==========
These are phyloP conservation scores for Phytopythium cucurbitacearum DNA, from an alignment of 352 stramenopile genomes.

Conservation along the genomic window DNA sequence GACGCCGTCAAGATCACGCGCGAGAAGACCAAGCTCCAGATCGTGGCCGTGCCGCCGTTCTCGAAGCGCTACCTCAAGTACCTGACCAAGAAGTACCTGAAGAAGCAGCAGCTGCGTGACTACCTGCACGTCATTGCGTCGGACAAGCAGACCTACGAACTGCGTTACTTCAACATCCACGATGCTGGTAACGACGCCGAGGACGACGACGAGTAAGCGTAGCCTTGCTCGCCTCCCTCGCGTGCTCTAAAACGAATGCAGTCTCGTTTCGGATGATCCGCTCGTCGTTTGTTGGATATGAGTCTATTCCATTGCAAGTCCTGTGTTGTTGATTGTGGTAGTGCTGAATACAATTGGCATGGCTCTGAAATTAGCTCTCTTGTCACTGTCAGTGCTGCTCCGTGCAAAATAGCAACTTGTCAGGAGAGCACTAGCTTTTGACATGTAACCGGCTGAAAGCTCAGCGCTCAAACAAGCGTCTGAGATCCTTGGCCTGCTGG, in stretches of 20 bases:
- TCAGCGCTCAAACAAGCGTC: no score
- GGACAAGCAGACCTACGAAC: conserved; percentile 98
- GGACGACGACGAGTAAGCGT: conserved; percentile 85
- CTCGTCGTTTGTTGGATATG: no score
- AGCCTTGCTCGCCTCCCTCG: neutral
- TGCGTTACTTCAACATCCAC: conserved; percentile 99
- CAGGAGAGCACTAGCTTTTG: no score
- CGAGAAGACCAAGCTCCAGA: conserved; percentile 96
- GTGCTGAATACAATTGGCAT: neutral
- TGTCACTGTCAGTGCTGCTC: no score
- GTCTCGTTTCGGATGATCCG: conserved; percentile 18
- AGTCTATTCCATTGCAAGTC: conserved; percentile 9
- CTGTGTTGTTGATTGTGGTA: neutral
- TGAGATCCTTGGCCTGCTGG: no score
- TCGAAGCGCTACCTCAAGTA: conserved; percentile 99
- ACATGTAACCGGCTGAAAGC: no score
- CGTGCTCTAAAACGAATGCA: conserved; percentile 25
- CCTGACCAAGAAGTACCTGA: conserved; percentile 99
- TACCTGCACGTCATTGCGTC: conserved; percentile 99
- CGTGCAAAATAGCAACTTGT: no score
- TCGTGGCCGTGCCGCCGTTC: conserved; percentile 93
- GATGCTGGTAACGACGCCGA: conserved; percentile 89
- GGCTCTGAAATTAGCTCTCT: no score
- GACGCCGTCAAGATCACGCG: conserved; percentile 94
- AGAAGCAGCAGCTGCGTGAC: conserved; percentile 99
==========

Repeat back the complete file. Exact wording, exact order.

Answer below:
These are phyloP conservation scores for Phytopythium cucurbitacearum DNA, from an alignment of 352 stramenopile genomes.

Conservation along the genomic window DNA sequence GACGCCGTCAAGATCACGCGCGAGAAGACCAAGCTCCAGATCGTGGCCGTGCCGCCGTTCTCGAAGCGCTACCTCAAGTACCTGACCAAGAAGTACCTGAAGAAGCAGCAGCTGCGTGACTACCTGCACGTCATTGCGTCGGACAAGCAGACCTACGAACTGCGTTACTTCAACATCCACGATGCTGGTAACGACGCCGAGGACGACGACGAGTAAGCGTAGCCTTGCTCGCCTCCCTCGCGTGCTCTAAAACGAATGCAGTCTCGTTTCGGATGATCCGCTCGTCGTTTGTTGGATATGAGTCTATTCCATTGCAAGTCCTGTGTTGTTGATTGTGGTAGTGCTGAATACAATTGGCATGGCTCTGAAATTAGCTCTCTTGTCACTGTCAGTGCTGCTCCGTGCAAAATAGCAACTTGTCAGGAGAGCACTAGCTTTTGACATGTAACCGGCTGAAAGCTCAGCGCTCAAACAAGCGTCTGAGATCCTTGGCCTGCTGG, in stretches of 20 bases:
- TCAGCGCTCAAACAAGCGTC: no score
- GGACAAGCAGACCTACGAAC: conserved; percentile 98
- GGACGACGACGAGTAAGCGT: conserved; percentile 85
- CTCGTCGTTTGTTGGATATG: no score
- AGCCTTGCTCGCCTCCCTCG: neutral
- TGCGTTACTTCAACATCCAC: conserved; percentile 99
- CAGGAGAGCACTAGCTTTTG: no score
- CGAGAAGACCAAGCTCCAGA: conserved; percentile 96
- GTGCTGAATACAATTGGCAT: neutral
- TGTCACTGTCAGTGCTGCTC: no score
- GTCTCGTTTCGGATGATCCG: conserved; percentile 18
- AGTCTATTCCATTGCAAGTC: conserved; percentile 9
- CTGTGTTGTTGATTGTGGTA: neutral
- TGAGATCCTTGGCCTGCTGG: no score
- TCGAAGCGCTACCTCAAGTA: conserved; percentile 99
- ACATGTAACCGGCTGAAAGC: no score
- CGTGCTCTAAAACGAATGCA: conserved; percentile 25
- CCTGACCAAGAAGTACCTGA: conserved; percentile 99
- TACCTGCACGTCATTGCGTC: conserved; percentile 99
- CGTGCAAAATAGCAACTTGT: no score
- TCGTGGCCGTGCCGCCGTTC: conserved; percentile 93
- GATGCTGGTAACGACGCCGA: conserved; percentile 89
- GGCTCTGAAATTAGCTCTCT: no score
- GACGCCGTCAAGATCACGCG: conserved; percentile 94
- AGAAGCAGCAGCTGCGTGAC: conserved; percentile 99